July 31, 2010     Nir Hirshoren, MD, Jeffrey M. Weinberger, MD, FRCSC, Tzahi Neuman, MD, Ophir Ilan, MD, PhD, and Avraham Ben-Yaakov, MD
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Abstract

Laryngeal vascular leiomyomas are uncommon benign tumors that seldom recur following complete excision. The choice of excision procedure-via direct laryngoscopy or an open approach-is dictated by tumor size, the expected amount of blood loss, and any comorbidities the patient may have. We report an unusual case of a recurrent laryngeal vascular leiomyoma in a 64-year-old woman who also had a concurrent parathyroid adenoma and a history of breast carcinoma. A surgical resection via an external approach along with laser resection of a small glottic component was needed.

Seldinger technique for in-office tracheoesophageal puncture

July 31, 2010     Jacqui Allen, MBChB, FRACS and Peter C. Belafsky, MD, PhD
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Anatomic changes related to laryngeal descent from birth to 1 year of age: Do they play a role in SIDS?

June 30, 2010     Robert E. Stephens, PhD, Austin Bancroft, DO, Alan G. Glaros, PhD, and Lisa H. Lowe, MD
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Abstract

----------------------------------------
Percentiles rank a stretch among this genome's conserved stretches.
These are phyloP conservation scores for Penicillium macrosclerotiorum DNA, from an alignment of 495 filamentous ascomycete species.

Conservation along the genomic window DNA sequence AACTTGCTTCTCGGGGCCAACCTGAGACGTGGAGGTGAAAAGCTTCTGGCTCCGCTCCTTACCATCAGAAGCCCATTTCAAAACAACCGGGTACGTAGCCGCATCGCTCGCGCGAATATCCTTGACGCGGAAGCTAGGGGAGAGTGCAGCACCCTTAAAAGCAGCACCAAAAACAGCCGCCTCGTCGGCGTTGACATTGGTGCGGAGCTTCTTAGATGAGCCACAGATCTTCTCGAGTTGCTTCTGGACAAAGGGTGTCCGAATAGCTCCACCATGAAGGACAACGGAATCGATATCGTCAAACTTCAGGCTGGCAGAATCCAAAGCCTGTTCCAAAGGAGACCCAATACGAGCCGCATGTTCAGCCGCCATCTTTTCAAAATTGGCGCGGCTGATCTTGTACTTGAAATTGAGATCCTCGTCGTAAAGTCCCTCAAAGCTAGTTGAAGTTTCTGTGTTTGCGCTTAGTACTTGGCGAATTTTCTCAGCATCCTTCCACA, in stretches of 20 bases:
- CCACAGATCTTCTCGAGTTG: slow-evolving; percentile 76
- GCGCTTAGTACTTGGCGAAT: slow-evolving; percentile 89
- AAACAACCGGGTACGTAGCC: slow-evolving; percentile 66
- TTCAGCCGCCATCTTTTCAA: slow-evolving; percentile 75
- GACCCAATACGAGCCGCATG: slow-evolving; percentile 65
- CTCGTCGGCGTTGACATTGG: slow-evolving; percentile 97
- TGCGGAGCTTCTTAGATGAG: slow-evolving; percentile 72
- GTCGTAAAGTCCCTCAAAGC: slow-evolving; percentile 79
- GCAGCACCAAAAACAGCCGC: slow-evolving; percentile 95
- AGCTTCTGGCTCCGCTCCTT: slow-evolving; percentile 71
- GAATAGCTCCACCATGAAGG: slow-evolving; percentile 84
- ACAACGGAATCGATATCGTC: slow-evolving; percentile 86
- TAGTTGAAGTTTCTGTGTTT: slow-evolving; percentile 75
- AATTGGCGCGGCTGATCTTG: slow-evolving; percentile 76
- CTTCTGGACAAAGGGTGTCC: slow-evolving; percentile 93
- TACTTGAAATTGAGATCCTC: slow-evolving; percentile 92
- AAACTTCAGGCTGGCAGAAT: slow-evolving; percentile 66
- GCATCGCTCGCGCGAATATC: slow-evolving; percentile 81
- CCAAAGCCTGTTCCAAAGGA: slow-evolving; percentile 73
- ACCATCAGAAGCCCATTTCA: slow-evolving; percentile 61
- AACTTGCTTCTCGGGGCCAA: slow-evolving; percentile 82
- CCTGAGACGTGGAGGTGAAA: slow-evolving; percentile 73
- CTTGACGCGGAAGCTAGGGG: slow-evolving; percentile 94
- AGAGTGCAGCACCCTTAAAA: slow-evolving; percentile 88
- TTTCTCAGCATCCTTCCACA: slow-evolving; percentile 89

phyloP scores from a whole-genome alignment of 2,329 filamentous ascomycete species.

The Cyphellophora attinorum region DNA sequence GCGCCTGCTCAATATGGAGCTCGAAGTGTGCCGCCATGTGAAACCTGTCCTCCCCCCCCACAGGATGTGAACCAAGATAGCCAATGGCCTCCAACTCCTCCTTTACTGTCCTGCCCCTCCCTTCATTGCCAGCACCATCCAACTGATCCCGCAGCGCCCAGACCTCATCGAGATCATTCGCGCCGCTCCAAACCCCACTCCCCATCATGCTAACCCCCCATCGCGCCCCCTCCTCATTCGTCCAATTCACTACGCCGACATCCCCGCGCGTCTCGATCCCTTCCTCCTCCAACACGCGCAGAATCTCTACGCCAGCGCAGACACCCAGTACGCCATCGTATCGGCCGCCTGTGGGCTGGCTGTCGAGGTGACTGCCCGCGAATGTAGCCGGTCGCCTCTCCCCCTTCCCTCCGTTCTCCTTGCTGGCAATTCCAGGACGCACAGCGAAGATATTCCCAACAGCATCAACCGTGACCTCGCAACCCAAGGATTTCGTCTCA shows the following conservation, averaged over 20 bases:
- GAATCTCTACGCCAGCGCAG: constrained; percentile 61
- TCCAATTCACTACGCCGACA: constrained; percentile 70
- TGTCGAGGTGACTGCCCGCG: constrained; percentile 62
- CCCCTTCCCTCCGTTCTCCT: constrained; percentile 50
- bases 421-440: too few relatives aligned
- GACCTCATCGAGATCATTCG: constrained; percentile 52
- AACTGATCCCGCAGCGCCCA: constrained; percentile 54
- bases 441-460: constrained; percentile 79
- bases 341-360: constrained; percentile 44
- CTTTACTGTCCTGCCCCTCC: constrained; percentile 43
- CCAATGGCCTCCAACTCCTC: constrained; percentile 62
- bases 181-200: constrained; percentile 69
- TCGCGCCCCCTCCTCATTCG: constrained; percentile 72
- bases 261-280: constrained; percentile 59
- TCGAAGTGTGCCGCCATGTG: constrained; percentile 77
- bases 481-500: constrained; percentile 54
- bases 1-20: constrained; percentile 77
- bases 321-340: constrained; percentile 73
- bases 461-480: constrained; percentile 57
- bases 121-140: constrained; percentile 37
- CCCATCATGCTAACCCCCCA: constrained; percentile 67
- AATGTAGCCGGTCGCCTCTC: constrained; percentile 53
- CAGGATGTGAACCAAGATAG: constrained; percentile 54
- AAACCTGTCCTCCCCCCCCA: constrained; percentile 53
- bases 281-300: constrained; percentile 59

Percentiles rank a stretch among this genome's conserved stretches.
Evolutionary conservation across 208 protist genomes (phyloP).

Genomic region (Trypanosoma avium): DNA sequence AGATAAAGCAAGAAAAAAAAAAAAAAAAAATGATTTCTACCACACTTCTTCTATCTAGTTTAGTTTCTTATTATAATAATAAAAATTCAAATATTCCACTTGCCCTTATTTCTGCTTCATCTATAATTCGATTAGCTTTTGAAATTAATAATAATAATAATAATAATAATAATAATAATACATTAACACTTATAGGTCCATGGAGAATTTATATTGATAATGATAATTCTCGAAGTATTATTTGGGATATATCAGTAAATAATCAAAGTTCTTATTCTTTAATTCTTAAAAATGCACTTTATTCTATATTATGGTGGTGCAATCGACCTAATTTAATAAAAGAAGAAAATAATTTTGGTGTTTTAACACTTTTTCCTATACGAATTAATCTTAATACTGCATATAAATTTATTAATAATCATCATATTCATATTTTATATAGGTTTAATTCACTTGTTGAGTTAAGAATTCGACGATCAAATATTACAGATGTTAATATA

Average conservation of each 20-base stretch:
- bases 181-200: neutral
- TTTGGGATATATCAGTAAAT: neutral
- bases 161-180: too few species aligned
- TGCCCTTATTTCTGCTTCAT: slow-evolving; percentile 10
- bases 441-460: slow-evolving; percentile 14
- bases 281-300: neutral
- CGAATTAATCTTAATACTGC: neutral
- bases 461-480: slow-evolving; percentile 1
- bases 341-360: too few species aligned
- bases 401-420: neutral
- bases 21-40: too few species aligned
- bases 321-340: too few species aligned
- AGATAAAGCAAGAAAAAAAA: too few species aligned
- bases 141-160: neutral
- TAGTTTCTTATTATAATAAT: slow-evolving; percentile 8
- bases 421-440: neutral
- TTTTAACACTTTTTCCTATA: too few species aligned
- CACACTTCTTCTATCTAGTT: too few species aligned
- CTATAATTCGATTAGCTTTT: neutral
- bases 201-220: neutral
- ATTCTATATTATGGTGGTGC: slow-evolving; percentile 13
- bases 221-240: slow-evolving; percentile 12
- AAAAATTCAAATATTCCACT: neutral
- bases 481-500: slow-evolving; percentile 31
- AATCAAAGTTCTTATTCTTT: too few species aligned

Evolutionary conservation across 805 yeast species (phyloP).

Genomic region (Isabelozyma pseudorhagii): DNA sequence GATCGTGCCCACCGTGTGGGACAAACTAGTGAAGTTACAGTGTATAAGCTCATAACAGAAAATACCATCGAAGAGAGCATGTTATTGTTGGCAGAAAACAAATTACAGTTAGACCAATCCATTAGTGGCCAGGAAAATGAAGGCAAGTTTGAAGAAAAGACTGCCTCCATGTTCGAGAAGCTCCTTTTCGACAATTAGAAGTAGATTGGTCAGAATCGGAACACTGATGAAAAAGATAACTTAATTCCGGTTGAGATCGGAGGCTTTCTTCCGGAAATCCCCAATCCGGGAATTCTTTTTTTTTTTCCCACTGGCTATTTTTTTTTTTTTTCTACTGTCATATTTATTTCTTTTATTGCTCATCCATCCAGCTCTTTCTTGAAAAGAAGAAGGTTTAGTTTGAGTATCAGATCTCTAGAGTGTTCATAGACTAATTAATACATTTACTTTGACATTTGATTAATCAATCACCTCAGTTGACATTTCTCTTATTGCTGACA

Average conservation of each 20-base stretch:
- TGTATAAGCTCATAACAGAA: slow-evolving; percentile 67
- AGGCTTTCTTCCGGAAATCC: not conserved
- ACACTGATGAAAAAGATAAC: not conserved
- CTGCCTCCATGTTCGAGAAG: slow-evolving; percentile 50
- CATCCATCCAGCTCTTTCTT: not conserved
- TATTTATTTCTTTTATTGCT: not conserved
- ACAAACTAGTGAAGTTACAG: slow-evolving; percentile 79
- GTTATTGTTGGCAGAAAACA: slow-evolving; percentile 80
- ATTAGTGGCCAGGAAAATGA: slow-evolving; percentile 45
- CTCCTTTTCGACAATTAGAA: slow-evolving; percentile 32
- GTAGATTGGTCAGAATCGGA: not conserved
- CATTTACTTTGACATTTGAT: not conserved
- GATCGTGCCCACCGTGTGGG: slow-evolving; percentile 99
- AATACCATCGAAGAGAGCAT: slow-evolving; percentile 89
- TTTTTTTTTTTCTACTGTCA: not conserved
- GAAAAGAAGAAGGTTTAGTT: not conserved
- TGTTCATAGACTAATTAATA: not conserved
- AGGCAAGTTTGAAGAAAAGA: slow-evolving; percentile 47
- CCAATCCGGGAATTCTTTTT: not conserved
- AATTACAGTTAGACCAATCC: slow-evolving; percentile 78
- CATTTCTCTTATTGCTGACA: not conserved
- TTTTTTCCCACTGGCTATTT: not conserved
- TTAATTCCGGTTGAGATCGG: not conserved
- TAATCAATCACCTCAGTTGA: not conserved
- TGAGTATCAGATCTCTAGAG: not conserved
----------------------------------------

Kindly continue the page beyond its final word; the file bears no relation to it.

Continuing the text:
We conducted a retrospective study to measure laryngeal descent in human infants and to determine if there is any correlation between the associated anatomic changes and the timing of the peak incidence of sudden infant death syndrome (SIDS), which is 2 to 4 months of age. We performed a computerized search of hospital records at our institution to identify magnetic resonance imaging (MRI) scans of the head and neck and plain radiographs of the lateral neck in patients younger than 1 year of age (range: 1 to 357 days). After unusable images were excluded, 79 head and neck MRI scans and 111 lateral neck x-rays were suitable for study. Two measurements were taken from each image: one from the tip of the epiglottis to the uvula and one from the tip of the epiglottis to the center of the sella turcica. These measurements were then graphed against the subject's age. SPSS statistical software was used to determine growth curves of the various measurements. The first derivative of these curves was calculated to determine the rate of laryngeal descent at a given age. We found that most subjects did not have an overlapping epiglottis and uvula during the first few months of life. The rate of laryngeal descent, based on measurements of the distance between the epiglottis and uvula, gradually increased in a near-linear fashion from as low as 0.005726 mm/day at day 1 of life to as high as 0.028366 mm/day at 300 days of age. We found no sharp increase in the rate of descent at 2 to 4 months of age, and thus no support for our hypothesis that there might be a correlation between anatomic changes and the peak incidence of SIDS.

The challenge of rediscovering my voice after laryngectomy

June 30, 2010     Itzhak Brook MD, MSc
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I was shaken to my core 4 years ago when I was diagnosed with throat cancer. Even though my cancer was removed and I received local radiation, it recurred 20 months later. Unfortunately, my surgeons were unable to completely remove the tumor using laser, and I was left with no choice except to undergo laryngectomy. I faced the daunting realization that I could no longer continue to lecture and speak in public.

Laryngeal melanosis

May 31, 2010     James R. Tate, MD and Peter C. Belafsky, MD, PhD